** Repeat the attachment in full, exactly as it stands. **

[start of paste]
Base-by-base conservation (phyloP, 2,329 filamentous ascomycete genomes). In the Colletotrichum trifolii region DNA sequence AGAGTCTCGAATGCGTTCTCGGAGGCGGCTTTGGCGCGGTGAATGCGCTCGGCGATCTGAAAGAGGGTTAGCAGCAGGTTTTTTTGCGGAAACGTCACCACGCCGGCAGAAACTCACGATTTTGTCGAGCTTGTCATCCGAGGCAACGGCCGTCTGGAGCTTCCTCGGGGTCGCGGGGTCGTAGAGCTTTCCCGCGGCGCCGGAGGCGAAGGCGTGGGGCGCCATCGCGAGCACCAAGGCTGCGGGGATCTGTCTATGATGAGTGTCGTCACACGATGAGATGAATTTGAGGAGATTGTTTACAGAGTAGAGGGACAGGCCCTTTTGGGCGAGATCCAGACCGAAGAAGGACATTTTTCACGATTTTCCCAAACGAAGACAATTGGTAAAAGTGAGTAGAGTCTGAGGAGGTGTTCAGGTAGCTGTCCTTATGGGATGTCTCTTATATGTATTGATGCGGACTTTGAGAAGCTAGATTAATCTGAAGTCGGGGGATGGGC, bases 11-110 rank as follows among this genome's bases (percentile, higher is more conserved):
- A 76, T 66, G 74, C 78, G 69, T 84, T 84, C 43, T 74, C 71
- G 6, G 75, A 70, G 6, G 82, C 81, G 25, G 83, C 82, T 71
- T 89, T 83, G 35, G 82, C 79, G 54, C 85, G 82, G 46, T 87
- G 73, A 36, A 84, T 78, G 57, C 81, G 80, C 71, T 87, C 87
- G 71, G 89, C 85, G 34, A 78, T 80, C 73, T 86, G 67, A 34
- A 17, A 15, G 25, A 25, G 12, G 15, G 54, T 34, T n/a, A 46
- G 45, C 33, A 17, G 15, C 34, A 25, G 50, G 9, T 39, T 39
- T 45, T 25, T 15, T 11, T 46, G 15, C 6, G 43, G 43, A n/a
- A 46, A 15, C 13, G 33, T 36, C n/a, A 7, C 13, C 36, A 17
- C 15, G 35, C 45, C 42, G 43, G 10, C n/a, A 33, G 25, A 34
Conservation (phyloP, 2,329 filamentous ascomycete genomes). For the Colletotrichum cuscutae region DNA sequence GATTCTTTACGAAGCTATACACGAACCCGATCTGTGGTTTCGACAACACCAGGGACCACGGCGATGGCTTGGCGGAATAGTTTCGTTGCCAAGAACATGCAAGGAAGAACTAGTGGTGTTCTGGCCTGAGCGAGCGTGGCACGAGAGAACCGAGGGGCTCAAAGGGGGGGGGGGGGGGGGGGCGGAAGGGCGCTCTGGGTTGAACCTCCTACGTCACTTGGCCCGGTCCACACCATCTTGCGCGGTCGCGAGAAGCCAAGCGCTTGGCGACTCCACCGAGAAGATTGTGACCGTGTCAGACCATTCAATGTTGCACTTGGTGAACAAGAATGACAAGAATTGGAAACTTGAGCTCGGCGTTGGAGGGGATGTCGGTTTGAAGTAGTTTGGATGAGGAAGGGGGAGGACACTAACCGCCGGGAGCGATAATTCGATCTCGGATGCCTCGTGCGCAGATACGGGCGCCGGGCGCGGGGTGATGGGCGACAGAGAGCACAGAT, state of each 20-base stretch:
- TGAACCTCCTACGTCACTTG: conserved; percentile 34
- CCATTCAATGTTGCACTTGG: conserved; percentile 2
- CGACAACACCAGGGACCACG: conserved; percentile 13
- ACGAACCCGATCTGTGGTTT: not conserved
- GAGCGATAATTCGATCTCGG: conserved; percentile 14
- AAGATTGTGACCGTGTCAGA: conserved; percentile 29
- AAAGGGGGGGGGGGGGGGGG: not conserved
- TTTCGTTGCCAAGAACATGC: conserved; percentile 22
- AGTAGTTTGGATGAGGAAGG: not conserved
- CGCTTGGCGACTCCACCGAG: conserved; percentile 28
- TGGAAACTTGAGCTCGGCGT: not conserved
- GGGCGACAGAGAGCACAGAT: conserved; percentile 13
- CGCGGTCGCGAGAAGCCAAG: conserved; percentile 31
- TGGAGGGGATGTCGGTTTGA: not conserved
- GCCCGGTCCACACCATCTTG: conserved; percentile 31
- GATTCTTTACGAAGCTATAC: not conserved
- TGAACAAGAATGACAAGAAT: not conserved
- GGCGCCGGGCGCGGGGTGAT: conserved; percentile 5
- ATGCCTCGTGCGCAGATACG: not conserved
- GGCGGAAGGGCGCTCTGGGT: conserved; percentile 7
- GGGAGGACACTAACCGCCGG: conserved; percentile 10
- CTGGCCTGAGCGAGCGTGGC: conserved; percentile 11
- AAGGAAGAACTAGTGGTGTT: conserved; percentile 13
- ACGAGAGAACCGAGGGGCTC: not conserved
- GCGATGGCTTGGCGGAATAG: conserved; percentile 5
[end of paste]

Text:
Base-by-base conservation (phyloP, 2,329 filamentous ascomycete genomes). In the Colletotrichum trifolii region DNA sequence AGAGTCTCGAATGCGTTCTCGGAGGCGGCTTTGGCGCGGTGAATGCGCTCGGCGATCTGAAAGAGGGTTAGCAGCAGGTTTTTTTGCGGAAACGTCACCACGCCGGCAGAAACTCACGATTTTGTCGAGCTTGTCATCCGAGGCAACGGCCGTCTGGAGCTTCCTCGGGGTCGCGGGGTCGTAGAGCTTTCCCGCGGCGCCGGAGGCGAAGGCGTGGGGCGCCATCGCGAGCACCAAGGCTGCGGGGATCTGTCTATGATGAGTGTCGTCACACGATGAGATGAATTTGAGGAGATTGTTTACAGAGTAGAGGGACAGGCCCTTTTGGGCGAGATCCAGACCGAAGAAGGACATTTTTCACGATTTTCCCAAACGAAGACAATTGGTAAAAGTGAGTAGAGTCTGAGGAGGTGTTCAGGTAGCTGTCCTTATGGGATGTCTCTTATATGTATTGATGCGGACTTTGAGAAGCTAGATTAATCTGAAGTCGGGGGATGGGC, bases 11-110 rank as follows among this genome's bases (percentile, higher is more conserved):
- A 76, T 66, G 74, C 78, G 69, T 84, T 84, C 43, T 74, C 71
- G 6, G 75, A 70, G 6, G 82, C 81, G 25, G 83, C 82, T 71
- T 89, T 83, G 35, G 82, C 79, G 54, C 85, G 82, G 46, T 87
- G 73, A 36, A 84, T 78, G 57, C 81, G 80, C 71, T 87, C 87
- G 71, G 89, C 85, G 34, A 78, T 80, C 73, T 86, G 67, A 34
- A 17, A 15, G 25, A 25, G 12, G 15, G 54, T 34, T n/a, A 46
- G 45, C 33, A 17, G 15, C 34, A 25, G 50, G 9, T 39, T 39
- T 45, T 25, T 15, T 11, T 46, G 15, C 6, G 43, G 43, A n/a
- A 46, A 15, C 13, G 33, T 36, C n/a, A 7, C 13, C 36, A 17
- C 15, G 35, C 45, C 42, G 43, G 10, C n/a, A 33, G 25, A 34
Conservation (phyloP, 2,329 filamentous ascomycete genomes). For the Colletotrichum cuscutae region DNA sequence GATTCTTTACGAAGCTATACACGAACCCGATCTGTGGTTTCGACAACACCAGGGACCACGGCGATGGCTTGGCGGAATAGTTTCGTTGCCAAGAACATGCAAGGAAGAACTAGTGGTGTTCTGGCCTGAGCGAGCGTGGCACGAGAGAACCGAGGGGCTCAAAGGGGGGGGGGGGGGGGGGGCGGAAGGGCGCTCTGGGTTGAACCTCCTACGTCACTTGGCCCGGTCCACACCATCTTGCGCGGTCGCGAGAAGCCAAGCGCTTGGCGACTCCACCGAGAAGATTGTGACCGTGTCAGACCATTCAATGTTGCACTTGGTGAACAAGAATGACAAGAATTGGAAACTTGAGCTCGGCGTTGGAGGGGATGTCGGTTTGAAGTAGTTTGGATGAGGAAGGGGGAGGACACTAACCGCCGGGAGCGATAATTCGATCTCGGATGCCTCGTGCGCAGATACGGGCGCCGGGCGCGGGGTGATGGGCGACAGAGAGCACAGAT, state of each 20-base stretch:
- TGAACCTCCTACGTCACTTG: conserved; percentile 34
- CCATTCAATGTTGCACTTGG: conserved; percentile 2
- CGACAACACCAGGGACCACG: conserved; percentile 13
- ACGAACCCGATCTGTGGTTT: not conserved
- GAGCGATAATTCGATCTCGG: conserved; percentile 14
- AAGATTGTGACCGTGTCAGA: conserved; percentile 29
- AAAGGGGGGGGGGGGGGGGG: not conserved
- TTTCGTTGCCAAGAACATGC: conserved; percentile 22
- AGTAGTTTGGATGAGGAAGG: not conserved
- CGCTTGGCGACTCCACCGAG: conserved; percentile 28
- TGGAAACTTGAGCTCGGCGT: not conserved
- GGGCGACAGAGAGCACAGAT: conserved; percentile 13
- CGCGGTCGCGAGAAGCCAAG: conserved; percentile 31
- TGGAGGGGATGTCGGTTTGA: not conserved
- GCCCGGTCCACACCATCTTG: conserved; percentile 31
- GATTCTTTACGAAGCTATAC: not conserved
- TGAACAAGAATGACAAGAAT: not conserved
- GGCGCCGGGCGCGGGGTGAT: conserved; percentile 5
- ATGCCTCGTGCGCAGATACG: not conserved
- GGCGGAAGGGCGCTCTGGGT: conserved; percentile 7
- GGGAGGACACTAACCGCCGG: conserved; percentile 10
- CTGGCCTGAGCGAGCGTGGC: conserved; percentile 11
- AAGGAAGAACTAGTGGTGTT: conserved; percentile 13
- ACGAGAGAACCGAGGGGCTC: not conserved
- GCGATGGCTTGGCGGAATAG: conserved; percentile 5